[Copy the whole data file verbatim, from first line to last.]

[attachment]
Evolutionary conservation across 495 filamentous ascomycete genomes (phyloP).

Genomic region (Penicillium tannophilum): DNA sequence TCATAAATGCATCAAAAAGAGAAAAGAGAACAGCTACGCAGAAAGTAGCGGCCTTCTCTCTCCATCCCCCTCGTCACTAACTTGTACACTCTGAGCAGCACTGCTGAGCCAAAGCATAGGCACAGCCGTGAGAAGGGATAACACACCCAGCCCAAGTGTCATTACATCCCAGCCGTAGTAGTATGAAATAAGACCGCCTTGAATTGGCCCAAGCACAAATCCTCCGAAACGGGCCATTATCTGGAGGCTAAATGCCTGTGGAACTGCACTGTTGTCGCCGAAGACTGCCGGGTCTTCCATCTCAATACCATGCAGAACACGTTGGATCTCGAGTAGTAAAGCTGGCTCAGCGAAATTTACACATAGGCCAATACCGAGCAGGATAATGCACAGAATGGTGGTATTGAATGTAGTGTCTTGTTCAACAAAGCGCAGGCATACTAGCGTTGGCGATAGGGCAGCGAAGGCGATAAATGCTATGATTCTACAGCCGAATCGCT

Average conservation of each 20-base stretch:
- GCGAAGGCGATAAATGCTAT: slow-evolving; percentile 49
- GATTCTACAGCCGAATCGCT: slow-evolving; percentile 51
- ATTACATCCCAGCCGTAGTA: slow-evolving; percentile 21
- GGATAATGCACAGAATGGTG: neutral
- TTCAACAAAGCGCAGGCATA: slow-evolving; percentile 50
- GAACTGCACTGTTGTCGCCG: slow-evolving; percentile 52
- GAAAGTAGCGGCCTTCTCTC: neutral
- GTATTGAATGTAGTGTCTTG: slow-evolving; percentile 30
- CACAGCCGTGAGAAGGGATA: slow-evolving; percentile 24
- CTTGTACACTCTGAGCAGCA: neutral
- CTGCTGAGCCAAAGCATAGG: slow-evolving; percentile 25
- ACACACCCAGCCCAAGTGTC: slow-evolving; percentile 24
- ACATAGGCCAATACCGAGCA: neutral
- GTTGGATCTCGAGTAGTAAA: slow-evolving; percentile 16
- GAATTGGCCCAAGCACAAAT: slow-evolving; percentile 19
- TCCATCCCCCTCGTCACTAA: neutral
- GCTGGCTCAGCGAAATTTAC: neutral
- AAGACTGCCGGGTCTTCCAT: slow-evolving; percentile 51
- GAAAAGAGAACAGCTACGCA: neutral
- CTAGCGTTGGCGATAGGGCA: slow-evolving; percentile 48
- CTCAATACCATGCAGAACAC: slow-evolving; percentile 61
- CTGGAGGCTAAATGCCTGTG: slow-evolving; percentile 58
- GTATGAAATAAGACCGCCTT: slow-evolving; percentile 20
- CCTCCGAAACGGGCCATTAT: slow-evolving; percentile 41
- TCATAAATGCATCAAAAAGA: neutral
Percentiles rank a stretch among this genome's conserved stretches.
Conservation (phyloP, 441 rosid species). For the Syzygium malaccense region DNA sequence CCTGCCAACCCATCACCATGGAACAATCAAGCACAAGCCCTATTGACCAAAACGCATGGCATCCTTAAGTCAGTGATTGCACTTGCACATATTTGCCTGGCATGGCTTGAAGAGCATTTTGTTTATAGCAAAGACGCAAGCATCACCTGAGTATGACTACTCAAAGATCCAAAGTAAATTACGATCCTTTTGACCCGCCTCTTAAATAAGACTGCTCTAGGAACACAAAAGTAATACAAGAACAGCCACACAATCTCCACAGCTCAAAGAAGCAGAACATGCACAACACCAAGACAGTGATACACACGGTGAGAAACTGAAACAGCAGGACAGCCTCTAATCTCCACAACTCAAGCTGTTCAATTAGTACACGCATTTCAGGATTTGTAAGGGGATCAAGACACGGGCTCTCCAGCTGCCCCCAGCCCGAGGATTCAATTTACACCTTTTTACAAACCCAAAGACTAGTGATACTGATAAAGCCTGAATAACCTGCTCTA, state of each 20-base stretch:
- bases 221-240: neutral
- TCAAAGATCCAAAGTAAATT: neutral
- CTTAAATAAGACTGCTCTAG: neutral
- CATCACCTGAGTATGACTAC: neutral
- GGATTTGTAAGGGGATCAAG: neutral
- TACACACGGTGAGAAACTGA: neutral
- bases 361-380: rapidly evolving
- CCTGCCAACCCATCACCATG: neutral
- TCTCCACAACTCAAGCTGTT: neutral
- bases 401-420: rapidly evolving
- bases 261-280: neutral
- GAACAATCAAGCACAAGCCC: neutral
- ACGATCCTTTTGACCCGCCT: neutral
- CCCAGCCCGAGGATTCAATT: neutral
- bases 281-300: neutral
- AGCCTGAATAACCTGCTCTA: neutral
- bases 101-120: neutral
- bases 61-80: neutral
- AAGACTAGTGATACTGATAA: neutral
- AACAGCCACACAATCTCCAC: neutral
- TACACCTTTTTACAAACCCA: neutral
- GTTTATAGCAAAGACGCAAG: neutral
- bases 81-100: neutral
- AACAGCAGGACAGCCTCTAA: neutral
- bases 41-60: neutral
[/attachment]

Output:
Evolutionary conservation across 495 filamentous ascomycete genomes (phyloP).

Genomic region (Penicillium tannophilum): DNA sequence TCATAAATGCATCAAAAAGAGAAAAGAGAACAGCTACGCAGAAAGTAGCGGCCTTCTCTCTCCATCCCCCTCGTCACTAACTTGTACACTCTGAGCAGCACTGCTGAGCCAAAGCATAGGCACAGCCGTGAGAAGGGATAACACACCCAGCCCAAGTGTCATTACATCCCAGCCGTAGTAGTATGAAATAAGACCGCCTTGAATTGGCCCAAGCACAAATCCTCCGAAACGGGCCATTATCTGGAGGCTAAATGCCTGTGGAACTGCACTGTTGTCGCCGAAGACTGCCGGGTCTTCCATCTCAATACCATGCAGAACACGTTGGATCTCGAGTAGTAAAGCTGGCTCAGCGAAATTTACACATAGGCCAATACCGAGCAGGATAATGCACAGAATGGTGGTATTGAATGTAGTGTCTTGTTCAACAAAGCGCAGGCATACTAGCGTTGGCGATAGGGCAGCGAAGGCGATAAATGCTATGATTCTACAGCCGAATCGCT

Average conservation of each 20-base stretch:
- GCGAAGGCGATAAATGCTAT: slow-evolving; percentile 49
- GATTCTACAGCCGAATCGCT: slow-evolving; percentile 51
- ATTACATCCCAGCCGTAGTA: slow-evolving; percentile 21
- GGATAATGCACAGAATGGTG: neutral
- TTCAACAAAGCGCAGGCATA: slow-evolving; percentile 50
- GAACTGCACTGTTGTCGCCG: slow-evolving; percentile 52
- GAAAGTAGCGGCCTTCTCTC: neutral
- GTATTGAATGTAGTGTCTTG: slow-evolving; percentile 30
- CACAGCCGTGAGAAGGGATA: slow-evolving; percentile 24
- CTTGTACACTCTGAGCAGCA: neutral
- CTGCTGAGCCAAAGCATAGG: slow-evolving; percentile 25
- ACACACCCAGCCCAAGTGTC: slow-evolving; percentile 24
- ACATAGGCCAATACCGAGCA: neutral
- GTTGGATCTCGAGTAGTAAA: slow-evolving; percentile 16
- GAATTGGCCCAAGCACAAAT: slow-evolving; percentile 19
- TCCATCCCCCTCGTCACTAA: neutral
- GCTGGCTCAGCGAAATTTAC: neutral
- AAGACTGCCGGGTCTTCCAT: slow-evolving; percentile 51
- GAAAAGAGAACAGCTACGCA: neutral
- CTAGCGTTGGCGATAGGGCA: slow-evolving; percentile 48
- CTCAATACCATGCAGAACAC: slow-evolving; percentile 61
- CTGGAGGCTAAATGCCTGTG: slow-evolving; percentile 58
- GTATGAAATAAGACCGCCTT: slow-evolving; percentile 20
- CCTCCGAAACGGGCCATTAT: slow-evolving; percentile 41
- TCATAAATGCATCAAAAAGA: neutral
Percentiles rank a stretch among this genome's conserved stretches.
Conservation (phyloP, 441 rosid species). For the Syzygium malaccense region DNA sequence CCTGCCAACCCATCACCATGGAACAATCAAGCACAAGCCCTATTGACCAAAACGCATGGCATCCTTAAGTCAGTGATTGCACTTGCACATATTTGCCTGGCATGGCTTGAAGAGCATTTTGTTTATAGCAAAGACGCAAGCATCACCTGAGTATGACTACTCAAAGATCCAAAGTAAATTACGATCCTTTTGACCCGCCTCTTAAATAAGACTGCTCTAGGAACACAAAAGTAATACAAGAACAGCCACACAATCTCCACAGCTCAAAGAAGCAGAACATGCACAACACCAAGACAGTGATACACACGGTGAGAAACTGAAACAGCAGGACAGCCTCTAATCTCCACAACTCAAGCTGTTCAATTAGTACACGCATTTCAGGATTTGTAAGGGGATCAAGACACGGGCTCTCCAGCTGCCCCCAGCCCGAGGATTCAATTTACACCTTTTTACAAACCCAAAGACTAGTGATACTGATAAAGCCTGAATAACCTGCTCTA, state of each 20-base stretch:
- bases 221-240: neutral
- TCAAAGATCCAAAGTAAATT: neutral
- CTTAAATAAGACTGCTCTAG: neutral
- CATCACCTGAGTATGACTAC: neutral
- GGATTTGTAAGGGGATCAAG: neutral
- TACACACGGTGAGAAACTGA: neutral
- bases 361-380: rapidly evolving
- CCTGCCAACCCATCACCATG: neutral
- TCTCCACAACTCAAGCTGTT: neutral
- bases 401-420: rapidly evolving
- bases 261-280: neutral
- GAACAATCAAGCACAAGCCC: neutral
- ACGATCCTTTTGACCCGCCT: neutral
- CCCAGCCCGAGGATTCAATT: neutral
- bases 281-300: neutral
- AGCCTGAATAACCTGCTCTA: neutral
- bases 101-120: neutral
- bases 61-80: neutral
- AAGACTAGTGATACTGATAA: neutral
- AACAGCCACACAATCTCCAC: neutral
- TACACCTTTTTACAAACCCA: neutral
- GTTTATAGCAAAGACGCAAG: neutral
- bases 81-100: neutral
- AACAGCAGGACAGCCTCTAA: neutral
- bases 41-60: neutral